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Dictionaries and class variables

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sebcbien
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10 posts since Jul 2009
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Hello,

I'm trying to update a dictionary using variable in a class. Something looking like this :

class testClass(object): 
    def __init__(self):
        self.data0 = 0
        self.data1 = 1
        self.data2 = 2
        self.data3 = 3
        self.d = dict( data0 = self.data0, data1 = self.data1, data2 = self.data2, data3 = self.data3 )
    def updateData(self,data):
        self.data0 = data[0]
        self.data1 = data[1]
        self.data2 = data[2]
        self.data3 = data[3]
        for key in self.d:
            print key + ' : ' + str(self.d[key])
            

if __name__ == '__main__':
    test = testClass()
    data = [4,5,6,7]
    test.updateData(data)

Obviously the dictionary is not updated at all using this method.
Is there a way to make this work properly?

Thank you in advance !

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snippsat
Veteran Poster
1,039 posts since Aug 2008
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Here something you can look at.

class testClass(object):
    def __init__(self):
        self.my_dict = {}
        
    def uppdate(self,key, value):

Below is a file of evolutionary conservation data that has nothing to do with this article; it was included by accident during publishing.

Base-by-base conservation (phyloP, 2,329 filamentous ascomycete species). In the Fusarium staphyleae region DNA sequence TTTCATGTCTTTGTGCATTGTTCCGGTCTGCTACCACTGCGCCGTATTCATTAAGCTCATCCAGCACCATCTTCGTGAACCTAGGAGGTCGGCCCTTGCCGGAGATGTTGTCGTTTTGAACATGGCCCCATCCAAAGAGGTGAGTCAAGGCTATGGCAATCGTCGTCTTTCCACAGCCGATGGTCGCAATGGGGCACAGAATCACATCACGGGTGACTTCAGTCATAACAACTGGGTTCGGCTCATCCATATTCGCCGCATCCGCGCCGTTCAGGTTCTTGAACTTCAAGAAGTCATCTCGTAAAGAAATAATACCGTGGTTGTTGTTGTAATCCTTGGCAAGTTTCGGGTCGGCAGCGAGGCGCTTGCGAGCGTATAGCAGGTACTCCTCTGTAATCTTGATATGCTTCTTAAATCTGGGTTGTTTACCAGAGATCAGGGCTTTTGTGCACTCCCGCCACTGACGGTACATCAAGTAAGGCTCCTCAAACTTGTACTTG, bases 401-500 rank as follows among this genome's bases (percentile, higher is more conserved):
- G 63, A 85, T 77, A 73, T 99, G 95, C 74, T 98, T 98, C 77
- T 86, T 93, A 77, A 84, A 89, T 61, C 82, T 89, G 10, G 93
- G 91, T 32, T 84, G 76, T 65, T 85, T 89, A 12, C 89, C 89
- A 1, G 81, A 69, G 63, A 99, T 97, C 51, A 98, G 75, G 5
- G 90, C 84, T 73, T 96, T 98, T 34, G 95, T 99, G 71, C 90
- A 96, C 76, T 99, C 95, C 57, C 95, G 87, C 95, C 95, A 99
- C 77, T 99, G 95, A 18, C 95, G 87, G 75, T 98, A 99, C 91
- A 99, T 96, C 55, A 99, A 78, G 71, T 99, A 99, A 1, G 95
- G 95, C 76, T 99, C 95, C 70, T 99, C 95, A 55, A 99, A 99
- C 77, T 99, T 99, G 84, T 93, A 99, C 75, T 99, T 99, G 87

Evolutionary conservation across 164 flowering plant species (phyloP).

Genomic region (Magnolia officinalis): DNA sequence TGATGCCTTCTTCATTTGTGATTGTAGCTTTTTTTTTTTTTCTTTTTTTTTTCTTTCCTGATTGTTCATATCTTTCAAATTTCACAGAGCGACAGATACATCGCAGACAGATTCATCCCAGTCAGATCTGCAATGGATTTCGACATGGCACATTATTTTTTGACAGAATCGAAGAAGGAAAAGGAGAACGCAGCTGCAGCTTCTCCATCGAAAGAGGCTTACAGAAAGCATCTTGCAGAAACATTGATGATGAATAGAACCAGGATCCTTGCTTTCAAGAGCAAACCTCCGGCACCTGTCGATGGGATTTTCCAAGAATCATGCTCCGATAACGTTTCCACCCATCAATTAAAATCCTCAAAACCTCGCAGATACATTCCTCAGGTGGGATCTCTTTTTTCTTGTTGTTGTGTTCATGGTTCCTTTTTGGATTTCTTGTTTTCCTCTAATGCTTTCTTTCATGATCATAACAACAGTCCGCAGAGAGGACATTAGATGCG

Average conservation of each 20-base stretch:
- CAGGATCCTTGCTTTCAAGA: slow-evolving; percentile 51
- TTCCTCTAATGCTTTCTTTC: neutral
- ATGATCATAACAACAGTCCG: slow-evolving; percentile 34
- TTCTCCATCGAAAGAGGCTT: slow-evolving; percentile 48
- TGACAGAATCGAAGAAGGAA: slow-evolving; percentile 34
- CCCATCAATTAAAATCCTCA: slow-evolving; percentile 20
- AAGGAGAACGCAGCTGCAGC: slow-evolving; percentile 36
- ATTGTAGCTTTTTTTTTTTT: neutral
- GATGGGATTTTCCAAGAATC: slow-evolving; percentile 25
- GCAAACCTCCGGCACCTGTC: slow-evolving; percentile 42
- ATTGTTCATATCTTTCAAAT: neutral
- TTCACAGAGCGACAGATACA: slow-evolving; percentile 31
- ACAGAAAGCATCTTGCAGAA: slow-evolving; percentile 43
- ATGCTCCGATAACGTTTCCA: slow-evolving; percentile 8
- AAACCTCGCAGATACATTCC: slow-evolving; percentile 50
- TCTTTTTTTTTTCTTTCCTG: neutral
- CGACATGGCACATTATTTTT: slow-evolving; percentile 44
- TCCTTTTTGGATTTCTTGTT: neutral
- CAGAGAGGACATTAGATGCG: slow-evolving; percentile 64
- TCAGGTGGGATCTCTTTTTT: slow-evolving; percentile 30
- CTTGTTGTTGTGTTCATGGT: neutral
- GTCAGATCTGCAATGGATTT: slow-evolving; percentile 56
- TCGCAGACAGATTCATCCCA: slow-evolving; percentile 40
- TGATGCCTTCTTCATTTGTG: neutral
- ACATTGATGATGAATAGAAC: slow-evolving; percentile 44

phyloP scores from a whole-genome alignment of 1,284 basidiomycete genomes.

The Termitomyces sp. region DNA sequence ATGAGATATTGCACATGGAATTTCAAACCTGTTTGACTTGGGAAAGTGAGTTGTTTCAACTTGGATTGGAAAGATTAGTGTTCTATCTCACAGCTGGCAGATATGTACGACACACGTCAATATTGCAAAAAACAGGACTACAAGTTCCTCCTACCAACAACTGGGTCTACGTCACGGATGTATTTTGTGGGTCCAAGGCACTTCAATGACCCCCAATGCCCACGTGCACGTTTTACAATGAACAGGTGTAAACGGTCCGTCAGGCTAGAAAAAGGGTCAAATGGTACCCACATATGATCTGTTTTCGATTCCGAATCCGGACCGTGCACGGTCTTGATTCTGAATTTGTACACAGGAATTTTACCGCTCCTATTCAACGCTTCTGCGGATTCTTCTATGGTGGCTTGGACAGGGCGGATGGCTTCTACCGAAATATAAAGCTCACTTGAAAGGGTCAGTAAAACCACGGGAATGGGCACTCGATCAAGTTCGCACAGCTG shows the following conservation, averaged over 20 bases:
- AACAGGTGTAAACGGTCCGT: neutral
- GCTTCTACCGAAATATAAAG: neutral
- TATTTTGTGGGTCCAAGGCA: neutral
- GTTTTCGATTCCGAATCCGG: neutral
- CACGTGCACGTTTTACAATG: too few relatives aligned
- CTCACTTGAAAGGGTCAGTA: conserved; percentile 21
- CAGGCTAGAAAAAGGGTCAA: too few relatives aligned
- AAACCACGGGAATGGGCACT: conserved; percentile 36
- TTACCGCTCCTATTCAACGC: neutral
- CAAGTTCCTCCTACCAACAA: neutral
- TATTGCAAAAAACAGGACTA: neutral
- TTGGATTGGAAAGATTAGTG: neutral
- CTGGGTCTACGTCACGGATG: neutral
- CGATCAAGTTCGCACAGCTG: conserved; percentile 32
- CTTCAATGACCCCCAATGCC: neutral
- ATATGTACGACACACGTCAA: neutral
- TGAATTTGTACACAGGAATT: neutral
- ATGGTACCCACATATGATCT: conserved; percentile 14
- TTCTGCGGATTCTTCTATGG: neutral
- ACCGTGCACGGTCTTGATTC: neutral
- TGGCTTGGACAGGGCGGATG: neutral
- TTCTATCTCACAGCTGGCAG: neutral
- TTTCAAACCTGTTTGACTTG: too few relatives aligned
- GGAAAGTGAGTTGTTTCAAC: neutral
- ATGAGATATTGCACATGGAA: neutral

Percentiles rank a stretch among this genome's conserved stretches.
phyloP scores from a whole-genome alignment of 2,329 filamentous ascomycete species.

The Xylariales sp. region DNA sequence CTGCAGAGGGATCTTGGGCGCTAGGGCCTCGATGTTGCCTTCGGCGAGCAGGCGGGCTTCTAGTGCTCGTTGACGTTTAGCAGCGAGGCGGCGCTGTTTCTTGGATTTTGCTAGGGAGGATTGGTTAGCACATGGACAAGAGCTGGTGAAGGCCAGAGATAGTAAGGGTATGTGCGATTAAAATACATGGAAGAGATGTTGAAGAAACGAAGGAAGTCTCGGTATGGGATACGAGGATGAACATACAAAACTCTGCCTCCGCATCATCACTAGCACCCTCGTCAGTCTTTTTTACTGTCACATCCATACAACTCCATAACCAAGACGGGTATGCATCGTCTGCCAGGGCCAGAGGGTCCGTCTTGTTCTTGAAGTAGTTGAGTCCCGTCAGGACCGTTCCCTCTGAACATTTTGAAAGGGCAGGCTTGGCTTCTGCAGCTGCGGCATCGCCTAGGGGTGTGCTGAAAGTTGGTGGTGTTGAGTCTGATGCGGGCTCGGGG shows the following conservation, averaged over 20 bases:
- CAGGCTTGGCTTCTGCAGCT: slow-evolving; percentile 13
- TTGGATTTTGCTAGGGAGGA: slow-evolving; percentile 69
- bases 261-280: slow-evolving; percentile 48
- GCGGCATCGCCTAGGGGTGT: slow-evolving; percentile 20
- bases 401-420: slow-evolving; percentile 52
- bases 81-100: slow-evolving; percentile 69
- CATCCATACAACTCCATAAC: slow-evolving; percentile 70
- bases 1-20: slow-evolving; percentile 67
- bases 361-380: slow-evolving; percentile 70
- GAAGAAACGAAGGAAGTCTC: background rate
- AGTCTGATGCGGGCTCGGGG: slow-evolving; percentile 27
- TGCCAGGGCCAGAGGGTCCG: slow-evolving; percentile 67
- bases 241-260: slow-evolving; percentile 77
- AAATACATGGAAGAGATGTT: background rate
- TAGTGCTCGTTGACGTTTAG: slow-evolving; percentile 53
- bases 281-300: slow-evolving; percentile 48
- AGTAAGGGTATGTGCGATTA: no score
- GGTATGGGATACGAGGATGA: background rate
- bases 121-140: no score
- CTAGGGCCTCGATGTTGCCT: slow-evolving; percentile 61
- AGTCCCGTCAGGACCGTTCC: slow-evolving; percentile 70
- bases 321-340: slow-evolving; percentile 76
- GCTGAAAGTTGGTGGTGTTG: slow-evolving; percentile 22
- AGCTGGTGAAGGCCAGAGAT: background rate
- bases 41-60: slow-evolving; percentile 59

self.my_dict[key] = value

    def remove(self,del_key):
        del self.my_dict[del_key]

    def show_data(self):
        print self.my_dict

if __name__ == '__main__':
    test = testClass()
    test.uppdate('a', 1)
    test.uppdate('b', 2)
    test.uppdate('c', 3)
    test.remove('c')
    test.show_data()  #{'a': 1, 'b': 2}

Something to think off is that a class uses dicitonary as a internal storage.
Example.

class Server(object): 
    '''python constructor'''
    def __init__(self, server_name, port):        
        self.server_name = server_name
        self.port = port

server_1 = Server('master_100', 1234)
server_2 = Server('blob_500', 9999)

#if we print the internal working of the class storage of variables
print server_1.__dict__
print server_2.__dict__
'''Out-->
{'port': 1234, 'server_name': 'master_100'}
{'port': 9999, 'server_name': 'blob_500'}
'''

#So it work like a dictionary if we call server_name(key)
#We are getting the value.
print server_1.server_name
#--> master_100
print server_2.port
#--> 9999
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sebcbien
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10 posts since Jul 2009
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Thank you for your quick answer, I've continued my researches on this issue. It seems that we actually cannot make list, dict or tuple containing object or variable. I mean if I do :

a = ''
b = 4
c = dict( key = 0 )
l = [a, b, c]
print l
#['', 4, {'key': 0}]

a = 'a string'
b = 78
c['key'] = 49

print l 
# ['', 4, {'key': 49}]

if this was done in a logical way I should expect to have with the second print :


I really don't understand this behaviour of python, isn't it weird?

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snippsat
Veteran Poster
1,039 posts since Aug 2008
Reputation Points: 483 [?]
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>>> c = dict( key = 0 )
>>> c
{'key': 0}
>>> c['key'] = 49
>>> c
{'key': 49}
>>> my_list = []
>>> my_dict = {}
>>> a = 'a string'
>>> b = 78
>>> my_list.append(a)
>>> my_list.append(b)
>>> my_list
['a string', 78]
>>> my_list.append(c)
>>> my_list
['a string', 78, {'key': 49}]
>>>
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